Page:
Important Links

Hock's Blog

Hock's Downloads


Hock's Facebook

Hock's Seminars

Hock's Shopsite

Hock's Web Page

New Products

Combat Kicks VID

Critical Contact VID

Death Grip of Knife VID

Dominant/Counter VID

First Contact VID

Impact Weapons Book

Knife Book

The Other Hand VID

Lauric Enterprises, Inc.
1314 W. McDermott
Ste 106-811
Allen, TX 75013




W. Hock Hochheim's

           Combat Centric

Talk Forum for Military, Police, Martial Artists and Aware Citizenry

Hock Hochheim's Combat Talk Forum

  • March 22, 2018, 09:13:32 PM
  • Welcome, Guest
Please login or register.

Login with username, password and session length

Author Topic: Some Science from Force Science  (Read 863 times)


  • Administrator
  • Level 4
  • *****
  • Posts: 6372
Some Science from Force Science
« on: February 08, 2007, 11:43:56 AM »

From Dr. Bill Lewinski -

"The average officer pulling the trigger as fast as he can on a Glock, one of the fastest-cycling semiautos, requires 1/4 second to discharge each round.

"There is no way an officer can react, track, shoot and reliably hit a threatening suspect's forearm or a weapon in a suspect's hand in the time spans involved.

"Even if the suspect held his weapon arm steady for half a second or more, an accurate hit would be highly unlikely, and in police shootings the suspect and his weapon are seldom stationary. Plus, the officer himself may be moving as he shoots.

"The upper arms move more slowly than the lower arms and hands. But shooting at the upper arms, there's a greater chance you're going to hit the suspect's brachial artery or center mass, areas with a high probability of fatality. Then where does shooting only to wound come in?

"Legs tend initially to move slower than arms and to maintain more static positions. However, areas of the lower trunk and upper thigh are rich with vascularity. A suspect who's hit there can bleed out in seconds if one of the major arteries is severed, so again shooting just to wound may not result in just wounding.

"On the other hand, if an officer manages to take a suspect's legs out non-fatally, that still leaves the offender's hands free to shoot. His ability to threaten lives hasn't necessarily been stopped."

As to preventing so-called "overkill" from shots that are fired after a threat is neutralized, Lewinski offers these observations:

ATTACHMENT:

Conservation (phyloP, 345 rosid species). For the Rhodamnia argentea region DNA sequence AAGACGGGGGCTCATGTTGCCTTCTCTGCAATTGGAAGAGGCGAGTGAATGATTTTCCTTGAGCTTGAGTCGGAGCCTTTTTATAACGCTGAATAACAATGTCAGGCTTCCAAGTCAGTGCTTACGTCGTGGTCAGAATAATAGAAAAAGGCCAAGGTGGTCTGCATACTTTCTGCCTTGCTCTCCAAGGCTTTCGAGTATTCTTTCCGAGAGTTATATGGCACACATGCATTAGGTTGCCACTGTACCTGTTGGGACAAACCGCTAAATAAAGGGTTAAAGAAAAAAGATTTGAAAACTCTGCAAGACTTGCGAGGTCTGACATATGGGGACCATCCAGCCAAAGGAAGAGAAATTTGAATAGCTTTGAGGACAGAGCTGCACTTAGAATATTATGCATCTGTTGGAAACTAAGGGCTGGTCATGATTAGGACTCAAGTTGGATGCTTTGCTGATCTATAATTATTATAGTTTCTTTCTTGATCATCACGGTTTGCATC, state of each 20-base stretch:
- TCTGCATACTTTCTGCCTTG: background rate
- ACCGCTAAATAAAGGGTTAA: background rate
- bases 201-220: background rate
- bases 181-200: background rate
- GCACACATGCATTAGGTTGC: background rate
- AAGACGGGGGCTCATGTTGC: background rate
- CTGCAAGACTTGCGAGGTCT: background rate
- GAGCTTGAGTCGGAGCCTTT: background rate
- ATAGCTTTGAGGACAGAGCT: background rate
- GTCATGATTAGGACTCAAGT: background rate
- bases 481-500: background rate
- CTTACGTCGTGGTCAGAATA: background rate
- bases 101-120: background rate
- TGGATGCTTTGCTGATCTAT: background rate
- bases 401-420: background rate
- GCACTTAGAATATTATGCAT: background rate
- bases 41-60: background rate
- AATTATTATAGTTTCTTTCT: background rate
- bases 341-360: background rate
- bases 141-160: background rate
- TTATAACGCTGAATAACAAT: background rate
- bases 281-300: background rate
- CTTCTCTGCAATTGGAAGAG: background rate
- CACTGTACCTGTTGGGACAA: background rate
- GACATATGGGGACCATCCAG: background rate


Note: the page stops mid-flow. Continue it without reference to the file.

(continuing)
"Twenty years ago officers were trained to 'shoot then assess.' They fired 1 or 2 rounds, then stopped to see the effect. This required 1/4 to 1/2 second, during which time the suspect could keep firing, if he hadn't been incapacitated.

"Now they're taught to 'shoot and assess,' to judge the effect of their shots as they continue to fire, an on-going process. This allows the officer to continually defend himself, but because the brain is trying to do 2 things at once--shoot and assess--a very significant change in the offender's behavior needs to take place in order for the officer to recognize the change of circumstances.

"A suspect falling to the ground from being shot would be a significant change. But by analyzing the way people fall, we've determined that it takes 2/3 of a second to a full second or more for a person to crumple to the ground from a standing position. And that is when they've been hit in a motor center that produces instant loss of muscle tension.

"While an officer is noticing this change, he is going to continue firing if he is shooting as fast as he can under the stress of trying to save his life. On average, from the time an officer perceives a change in stimulus to the time he is able to process that and actually stop firing, 2 to 3 additional rounds will be expended.

"Shooting beyond the moment a threat is neutralized is not a willful, malicious action in most cases. It's an involuntary factor of human dynamics."


  • Level 3
  • ****
  • Posts: 139
Re: Some Science from Force Science
« Reply #1 on: February 20, 2007, 05:08:19 AM »

Once again,"Bravo Lewinski!"  It's only common sense but now we have science to back it up.  I'm not going to rush out and buy the book but it's darn good to know we have some science on the side of the LEO who his forced to defend his or her actions in court.  I wonder though how many investigators on shootings are aware of this information?   
"Adapt and overcome"